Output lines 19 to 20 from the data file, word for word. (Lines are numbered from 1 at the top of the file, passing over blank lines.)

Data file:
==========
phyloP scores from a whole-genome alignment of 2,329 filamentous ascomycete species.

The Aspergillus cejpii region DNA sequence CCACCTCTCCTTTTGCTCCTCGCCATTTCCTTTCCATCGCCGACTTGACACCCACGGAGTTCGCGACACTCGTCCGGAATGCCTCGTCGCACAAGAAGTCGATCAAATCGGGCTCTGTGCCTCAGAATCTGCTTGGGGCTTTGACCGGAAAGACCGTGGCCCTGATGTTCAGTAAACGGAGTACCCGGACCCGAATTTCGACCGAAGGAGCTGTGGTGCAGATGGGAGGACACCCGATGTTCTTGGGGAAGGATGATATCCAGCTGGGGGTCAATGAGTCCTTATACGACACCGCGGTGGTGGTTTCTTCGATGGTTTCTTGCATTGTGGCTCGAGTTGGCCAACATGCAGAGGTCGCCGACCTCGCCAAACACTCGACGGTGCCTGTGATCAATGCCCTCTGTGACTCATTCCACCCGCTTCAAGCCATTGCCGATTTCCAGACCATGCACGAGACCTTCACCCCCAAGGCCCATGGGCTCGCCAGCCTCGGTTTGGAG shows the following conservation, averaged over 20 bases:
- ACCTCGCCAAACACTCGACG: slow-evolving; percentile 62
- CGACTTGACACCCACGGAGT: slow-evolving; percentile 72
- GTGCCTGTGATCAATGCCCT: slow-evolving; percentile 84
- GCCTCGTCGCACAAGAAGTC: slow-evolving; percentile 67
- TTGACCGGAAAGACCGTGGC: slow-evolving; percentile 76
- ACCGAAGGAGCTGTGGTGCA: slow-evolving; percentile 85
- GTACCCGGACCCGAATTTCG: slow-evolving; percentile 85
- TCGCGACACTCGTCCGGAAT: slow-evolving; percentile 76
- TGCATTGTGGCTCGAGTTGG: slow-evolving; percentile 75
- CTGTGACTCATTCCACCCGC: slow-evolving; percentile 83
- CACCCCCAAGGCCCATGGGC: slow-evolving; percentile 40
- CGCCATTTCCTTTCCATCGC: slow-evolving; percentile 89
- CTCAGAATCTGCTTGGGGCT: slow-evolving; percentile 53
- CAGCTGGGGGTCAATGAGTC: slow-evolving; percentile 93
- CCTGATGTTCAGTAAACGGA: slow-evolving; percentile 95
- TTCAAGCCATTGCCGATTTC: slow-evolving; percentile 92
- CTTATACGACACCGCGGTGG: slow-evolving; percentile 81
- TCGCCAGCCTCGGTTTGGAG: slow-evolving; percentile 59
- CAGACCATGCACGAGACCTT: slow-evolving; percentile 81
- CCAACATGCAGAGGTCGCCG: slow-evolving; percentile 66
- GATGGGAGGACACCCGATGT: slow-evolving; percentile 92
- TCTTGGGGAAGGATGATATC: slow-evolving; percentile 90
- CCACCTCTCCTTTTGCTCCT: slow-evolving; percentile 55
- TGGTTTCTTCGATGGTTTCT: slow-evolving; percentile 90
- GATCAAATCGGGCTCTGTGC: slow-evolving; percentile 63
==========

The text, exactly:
- CTTATACGACACCGCGGTGG: slow-evolving; percentile 81
- TCGCCAGCCTCGGTTTGGAG: slow-evolving; percentile 59